I gave my back to the smiters
To Pontius Pilate, and those he ordered to scourge him, ( Matthew 27:26 ) and my cheeks to them that plucked off the hair;
of the beard; which, is painful, so a great indignity and affront. The Septuagint renders it, "and my cheeks to blows"; (eiv rapismata) , a word used by the evangelists when they speak of Christ being smitten and stricken with the palms of men's hands, and seem to refer to this passage, ( Mark 14:65 ) ( John 18:22 ) ( Micah 5:1 ) : I hid not my face from shame and spitting;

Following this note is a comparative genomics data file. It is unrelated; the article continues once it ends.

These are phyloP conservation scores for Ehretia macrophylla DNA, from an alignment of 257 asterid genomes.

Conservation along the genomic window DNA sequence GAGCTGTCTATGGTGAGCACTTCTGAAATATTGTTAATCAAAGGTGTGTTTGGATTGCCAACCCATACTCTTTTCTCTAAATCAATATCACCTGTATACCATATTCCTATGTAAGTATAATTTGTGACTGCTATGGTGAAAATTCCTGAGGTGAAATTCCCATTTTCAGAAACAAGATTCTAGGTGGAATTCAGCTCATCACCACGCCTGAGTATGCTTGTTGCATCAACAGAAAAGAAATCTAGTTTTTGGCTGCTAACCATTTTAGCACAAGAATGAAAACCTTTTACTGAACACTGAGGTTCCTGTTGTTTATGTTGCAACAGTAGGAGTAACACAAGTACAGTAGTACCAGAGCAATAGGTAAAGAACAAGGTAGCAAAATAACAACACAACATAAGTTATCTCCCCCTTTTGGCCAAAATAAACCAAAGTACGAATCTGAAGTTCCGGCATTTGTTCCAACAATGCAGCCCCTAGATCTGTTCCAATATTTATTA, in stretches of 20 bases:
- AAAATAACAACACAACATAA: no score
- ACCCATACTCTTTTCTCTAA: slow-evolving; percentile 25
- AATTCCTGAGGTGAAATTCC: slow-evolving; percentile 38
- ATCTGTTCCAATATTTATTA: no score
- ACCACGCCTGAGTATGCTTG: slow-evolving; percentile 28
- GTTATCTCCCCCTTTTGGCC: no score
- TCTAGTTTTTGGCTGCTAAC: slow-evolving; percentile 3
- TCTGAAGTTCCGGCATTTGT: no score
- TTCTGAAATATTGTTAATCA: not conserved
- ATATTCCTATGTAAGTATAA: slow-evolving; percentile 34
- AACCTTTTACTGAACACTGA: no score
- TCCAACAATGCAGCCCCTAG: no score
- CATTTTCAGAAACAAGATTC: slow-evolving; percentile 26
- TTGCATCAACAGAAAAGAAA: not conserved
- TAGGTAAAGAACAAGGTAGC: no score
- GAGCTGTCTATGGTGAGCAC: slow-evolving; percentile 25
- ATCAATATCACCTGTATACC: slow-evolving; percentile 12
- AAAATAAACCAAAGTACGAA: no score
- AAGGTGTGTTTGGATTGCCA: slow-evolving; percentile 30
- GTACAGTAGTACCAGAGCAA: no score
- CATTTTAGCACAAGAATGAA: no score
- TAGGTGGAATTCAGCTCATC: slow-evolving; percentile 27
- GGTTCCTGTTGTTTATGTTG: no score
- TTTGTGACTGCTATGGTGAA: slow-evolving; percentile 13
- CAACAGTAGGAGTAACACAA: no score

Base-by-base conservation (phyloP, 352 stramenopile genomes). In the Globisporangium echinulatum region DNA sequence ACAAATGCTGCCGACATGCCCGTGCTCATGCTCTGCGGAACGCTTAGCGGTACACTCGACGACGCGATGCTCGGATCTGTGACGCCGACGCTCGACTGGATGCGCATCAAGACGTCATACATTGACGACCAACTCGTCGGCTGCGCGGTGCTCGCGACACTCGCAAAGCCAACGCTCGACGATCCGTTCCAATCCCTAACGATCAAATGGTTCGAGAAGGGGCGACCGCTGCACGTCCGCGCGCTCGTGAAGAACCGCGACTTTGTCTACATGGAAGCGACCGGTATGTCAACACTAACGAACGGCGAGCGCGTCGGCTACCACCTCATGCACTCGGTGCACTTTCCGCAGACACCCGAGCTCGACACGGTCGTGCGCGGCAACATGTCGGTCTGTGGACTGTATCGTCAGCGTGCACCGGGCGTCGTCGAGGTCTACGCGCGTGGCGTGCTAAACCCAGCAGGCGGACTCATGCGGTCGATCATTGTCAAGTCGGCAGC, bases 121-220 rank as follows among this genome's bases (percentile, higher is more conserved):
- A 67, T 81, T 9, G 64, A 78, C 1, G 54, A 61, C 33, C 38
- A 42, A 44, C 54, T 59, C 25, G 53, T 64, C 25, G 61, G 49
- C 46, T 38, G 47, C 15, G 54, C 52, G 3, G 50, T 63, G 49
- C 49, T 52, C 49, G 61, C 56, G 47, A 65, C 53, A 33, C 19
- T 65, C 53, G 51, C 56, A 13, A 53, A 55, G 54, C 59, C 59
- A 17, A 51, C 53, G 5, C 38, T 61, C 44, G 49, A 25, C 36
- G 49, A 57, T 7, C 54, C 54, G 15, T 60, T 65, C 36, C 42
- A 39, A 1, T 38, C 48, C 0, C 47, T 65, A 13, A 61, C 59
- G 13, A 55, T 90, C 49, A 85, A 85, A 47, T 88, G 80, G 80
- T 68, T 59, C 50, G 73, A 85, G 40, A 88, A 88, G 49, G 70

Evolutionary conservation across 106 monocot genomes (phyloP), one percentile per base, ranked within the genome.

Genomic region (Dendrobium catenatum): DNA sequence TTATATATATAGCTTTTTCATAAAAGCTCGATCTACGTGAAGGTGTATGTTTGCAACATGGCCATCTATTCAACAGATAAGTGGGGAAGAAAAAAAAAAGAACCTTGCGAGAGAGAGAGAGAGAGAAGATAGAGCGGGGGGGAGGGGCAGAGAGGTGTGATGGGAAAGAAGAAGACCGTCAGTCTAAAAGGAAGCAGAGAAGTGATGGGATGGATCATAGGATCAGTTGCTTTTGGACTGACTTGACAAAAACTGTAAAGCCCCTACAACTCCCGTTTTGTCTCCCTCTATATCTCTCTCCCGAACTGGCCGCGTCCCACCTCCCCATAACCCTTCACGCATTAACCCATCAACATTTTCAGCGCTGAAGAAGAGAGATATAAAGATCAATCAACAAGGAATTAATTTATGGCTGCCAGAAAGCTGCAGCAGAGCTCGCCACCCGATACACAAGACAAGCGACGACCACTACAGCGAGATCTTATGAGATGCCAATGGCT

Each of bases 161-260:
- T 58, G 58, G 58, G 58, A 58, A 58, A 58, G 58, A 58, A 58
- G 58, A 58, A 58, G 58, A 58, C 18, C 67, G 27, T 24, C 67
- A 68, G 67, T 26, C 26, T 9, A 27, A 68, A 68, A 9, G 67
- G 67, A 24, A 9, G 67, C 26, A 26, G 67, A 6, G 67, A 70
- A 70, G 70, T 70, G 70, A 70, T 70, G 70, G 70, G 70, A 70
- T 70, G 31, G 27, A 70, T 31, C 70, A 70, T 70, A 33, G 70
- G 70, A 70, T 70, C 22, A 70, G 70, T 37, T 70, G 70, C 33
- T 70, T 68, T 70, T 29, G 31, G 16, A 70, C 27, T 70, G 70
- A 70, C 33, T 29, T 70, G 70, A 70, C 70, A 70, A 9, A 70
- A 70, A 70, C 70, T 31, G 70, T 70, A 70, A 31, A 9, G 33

or from shameful spitting; they spit in his face, and exposed him to shame, and which was a shameful usage of him, and yet he took it patiently, ( Matthew 26:67 ) , these are all instances of great shame and reproach; as what is more reproachful among us, or more exposes a man, than to be stripped of his clothes, receive lashes on his bare back, and that in public? in which ignominious manner Christ was used: or what reckoned more scandalous, than for a man to have his beard plucked by a mob? which used to be done by rude and wanton boys, to such as were accounted idiots, and little better than brutes F24; and nothing is more affronting than to spit in a man's face. So Job was used, which he mentions as a great indignity done to him, ( Job 30:10 ) . With some people, and in some countries, particular places, that were mean and despicable, were appointed for that use particularly to spit in. Hence Aristippus the philosopher, being shown a fine room in a house, beautifully and richly paved, spat in the face of the owner of it; at which he being angry, and resenting it, the philosopher replied, that he had not a fitter place to spit in F25.